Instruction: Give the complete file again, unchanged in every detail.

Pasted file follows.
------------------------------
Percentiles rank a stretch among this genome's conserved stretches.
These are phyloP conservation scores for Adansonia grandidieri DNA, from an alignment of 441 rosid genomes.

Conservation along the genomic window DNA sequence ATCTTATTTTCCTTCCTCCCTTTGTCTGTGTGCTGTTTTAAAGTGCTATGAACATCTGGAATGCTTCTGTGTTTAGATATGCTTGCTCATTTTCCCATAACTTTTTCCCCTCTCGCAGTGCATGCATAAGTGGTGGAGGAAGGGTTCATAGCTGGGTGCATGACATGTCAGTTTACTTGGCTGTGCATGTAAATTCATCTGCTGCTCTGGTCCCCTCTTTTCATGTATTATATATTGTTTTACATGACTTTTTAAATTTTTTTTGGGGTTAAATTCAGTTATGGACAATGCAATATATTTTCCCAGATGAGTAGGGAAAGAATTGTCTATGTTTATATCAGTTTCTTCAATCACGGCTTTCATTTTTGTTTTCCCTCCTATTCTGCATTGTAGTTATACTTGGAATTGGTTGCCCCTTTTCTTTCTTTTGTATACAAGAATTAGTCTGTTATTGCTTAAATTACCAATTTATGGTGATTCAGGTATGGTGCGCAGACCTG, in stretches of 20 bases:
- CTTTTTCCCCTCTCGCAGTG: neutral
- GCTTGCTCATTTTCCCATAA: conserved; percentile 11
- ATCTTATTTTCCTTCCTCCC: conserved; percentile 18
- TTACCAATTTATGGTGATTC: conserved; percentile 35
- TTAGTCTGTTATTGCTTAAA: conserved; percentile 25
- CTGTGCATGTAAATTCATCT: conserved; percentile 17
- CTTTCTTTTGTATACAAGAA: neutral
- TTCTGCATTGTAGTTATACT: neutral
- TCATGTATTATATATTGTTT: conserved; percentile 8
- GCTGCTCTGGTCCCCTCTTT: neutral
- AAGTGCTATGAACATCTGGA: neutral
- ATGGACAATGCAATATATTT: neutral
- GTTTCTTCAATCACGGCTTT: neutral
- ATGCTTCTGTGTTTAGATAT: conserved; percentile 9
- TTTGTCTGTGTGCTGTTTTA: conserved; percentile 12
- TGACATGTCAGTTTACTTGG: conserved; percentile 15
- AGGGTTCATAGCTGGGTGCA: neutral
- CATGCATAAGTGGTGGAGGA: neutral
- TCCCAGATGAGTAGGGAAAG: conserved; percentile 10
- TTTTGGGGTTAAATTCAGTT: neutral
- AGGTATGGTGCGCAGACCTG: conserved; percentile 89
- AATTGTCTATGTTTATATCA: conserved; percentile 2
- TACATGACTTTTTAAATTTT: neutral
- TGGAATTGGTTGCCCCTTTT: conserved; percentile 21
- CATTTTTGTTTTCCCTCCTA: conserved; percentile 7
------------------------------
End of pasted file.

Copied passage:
Percentiles rank a stretch among this genome's conserved stretches.
These are phyloP conservation scores for Adansonia grandidieri DNA, from an alignment of 441 rosid genomes.

Conservation along the genomic window DNA sequence ATCTTATTTTCCTTCCTCCCTTTGTCTGTGTGCTGTTTTAAAGTGCTATGAACATCTGGAATGCTTCTGTGTTTAGATATGCTTGCTCATTTTCCCATAACTTTTTCCCCTCTCGCAGTGCATGCATAAGTGGTGGAGGAAGGGTTCATAGCTGGGTGCATGACATGTCAGTTTACTTGGCTGTGCATGTAAATTCATCTGCTGCTCTGGTCCCCTCTTTTCATGTATTATATATTGTTTTACATGACTTTTTAAATTTTTTTTGGGGTTAAATTCAGTTATGGACAATGCAATATATTTTCCCAGATGAGTAGGGAAAGAATTGTCTATGTTTATATCAGTTTCTTCAATCACGGCTTTCATTTTTGTTTTCCCTCCTATTCTGCATTGTAGTTATACTTGGAATTGGTTGCCCCTTTTCTTTCTTTTGTATACAAGAATTAGTCTGTTATTGCTTAAATTACCAATTTATGGTGATTCAGGTATGGTGCGCAGACCTG, in stretches of 20 bases:
- CTTTTTCCCCTCTCGCAGTG: neutral
- GCTTGCTCATTTTCCCATAA: conserved; percentile 11
- ATCTTATTTTCCTTCCTCCC: conserved; percentile 18
- TTACCAATTTATGGTGATTC: conserved; percentile 35
- TTAGTCTGTTATTGCTTAAA: conserved; percentile 25
- CTGTGCATGTAAATTCATCT: conserved; percentile 17
- CTTTCTTTTGTATACAAGAA: neutral
- TTCTGCATTGTAGTTATACT: neutral
- TCATGTATTATATATTGTTT: conserved; percentile 8
- GCTGCTCTGGTCCCCTCTTT: neutral
- AAGTGCTATGAACATCTGGA: neutral
- ATGGACAATGCAATATATTT: neutral
- GTTTCTTCAATCACGGCTTT: neutral
- ATGCTTCTGTGTTTAGATAT: conserved; percentile 9
- TTTGTCTGTGTGCTGTTTTA: conserved; percentile 12
- TGACATGTCAGTTTACTTGG: conserved; percentile 15
- AGGGTTCATAGCTGGGTGCA: neutral
- CATGCATAAGTGGTGGAGGA: neutral
- TCCCAGATGAGTAGGGAAAG: conserved; percentile 10
- TTTTGGGGTTAAATTCAGTT: neutral
- AGGTATGGTGCGCAGACCTG: conserved; percentile 89
- AATTGTCTATGTTTATATCA: conserved; percentile 2
- TACATGACTTTTTAAATTTT: neutral
- TGGAATTGGTTGCCCCTTTT: conserved; percentile 21
- CATTTTTGTTTTCCCTCCTA: conserved; percentile 7